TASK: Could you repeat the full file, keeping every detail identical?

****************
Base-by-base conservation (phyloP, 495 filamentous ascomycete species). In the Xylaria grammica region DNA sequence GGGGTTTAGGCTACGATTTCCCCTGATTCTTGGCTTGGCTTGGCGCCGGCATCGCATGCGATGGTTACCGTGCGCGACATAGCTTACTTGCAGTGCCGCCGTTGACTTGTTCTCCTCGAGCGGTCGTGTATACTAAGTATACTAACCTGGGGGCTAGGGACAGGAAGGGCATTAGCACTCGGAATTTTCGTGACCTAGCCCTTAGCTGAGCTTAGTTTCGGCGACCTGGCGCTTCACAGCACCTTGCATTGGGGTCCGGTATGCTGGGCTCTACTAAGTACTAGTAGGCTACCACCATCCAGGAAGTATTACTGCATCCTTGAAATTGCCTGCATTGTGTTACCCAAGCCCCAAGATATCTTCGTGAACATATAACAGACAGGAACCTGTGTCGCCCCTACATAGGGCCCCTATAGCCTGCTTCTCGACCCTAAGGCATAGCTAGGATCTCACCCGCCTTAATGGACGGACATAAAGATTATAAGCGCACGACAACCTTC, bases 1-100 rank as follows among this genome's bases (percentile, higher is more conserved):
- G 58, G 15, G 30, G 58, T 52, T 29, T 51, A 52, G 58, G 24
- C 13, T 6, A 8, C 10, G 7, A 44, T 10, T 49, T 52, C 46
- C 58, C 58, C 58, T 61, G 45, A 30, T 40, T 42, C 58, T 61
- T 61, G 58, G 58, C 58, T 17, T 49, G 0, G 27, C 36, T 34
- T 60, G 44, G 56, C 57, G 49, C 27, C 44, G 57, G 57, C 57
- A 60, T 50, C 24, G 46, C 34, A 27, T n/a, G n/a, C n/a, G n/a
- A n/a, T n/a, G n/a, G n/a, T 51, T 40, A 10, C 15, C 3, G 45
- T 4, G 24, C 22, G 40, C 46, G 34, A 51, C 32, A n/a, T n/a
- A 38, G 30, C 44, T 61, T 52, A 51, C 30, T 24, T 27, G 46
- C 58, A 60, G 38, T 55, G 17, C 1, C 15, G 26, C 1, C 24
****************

Base-by-base conservation (phyloP, 495 filamentous ascomycete species). In the Xylaria grammica region DNA sequence GGGGTTTAGGCTACGATTTCCCCTGATTCTTGGCTTGGCTTGGCGCCGGCATCGCATGCGATGGTTACCGTGCGCGACATAGCTTACTTGCAGTGCCGCCGTTGACTTGTTCTCCTCGAGCGGTCGTGTATACTAAGTATACTAACCTGGGGGCTAGGGACAGGAAGGGCATTAGCACTCGGAATTTTCGTGACCTAGCCCTTAGCTGAGCTTAGTTTCGGCGACCTGGCGCTTCACAGCACCTTGCATTGGGGTCCGGTATGCTGGGCTCTACTAAGTACTAGTAGGCTACCACCATCCAGGAAGTATTACTGCATCCTTGAAATTGCCTGCATTGTGTTACCCAAGCCCCAAGATATCTTCGTGAACATATAACAGACAGGAACCTGTGTCGCCCCTACATAGGGCCCCTATAGCCTGCTTCTCGACCCTAAGGCATAGCTAGGATCTCACCCGCCTTAATGGACGGACATAAAGATTATAAGCGCACGACAACCTTC, bases 1-100 rank as follows among this genome's bases (percentile, higher is more conserved):
- G 58, G 15, G 30, G 58, T 52, T 29, T 51, A 52, G 58, G 24
- C 13, T 6, A 8, C 10, G 7, A 44, T 10, T 49, T 52, C 46
- C 58, C 58, C 58, T 61, G 45, A 30, T 40, T 42, C 58, T 61
- T 61, G 58, G 58, C 58, T 17, T 49, G 0, G 27, C 36, T 34
- T 60, G 44, G 56, C 57, G 49, C 27, C 44, G 57, G 57, C 57
- A 60, T 50, C 24, G 46, C 34, A 27, T n/a, G n/a, C n/a, G n/a
- A n/a, T n/a, G n/a, G n/a, T 51, T 40, A 10, C 15, C 3, G 45
- T 4, G 24, C 22, G 40, C 46, G 34, A 51, C 32, A n/a, T n/a
- A 38, G 30, C 44, T 61, T 52, A 51, C 30, T 24, T 27, G 46
- C 58, A 60, G 38, T 55, G 17, C 1, C 15, G 26, C 1, C 24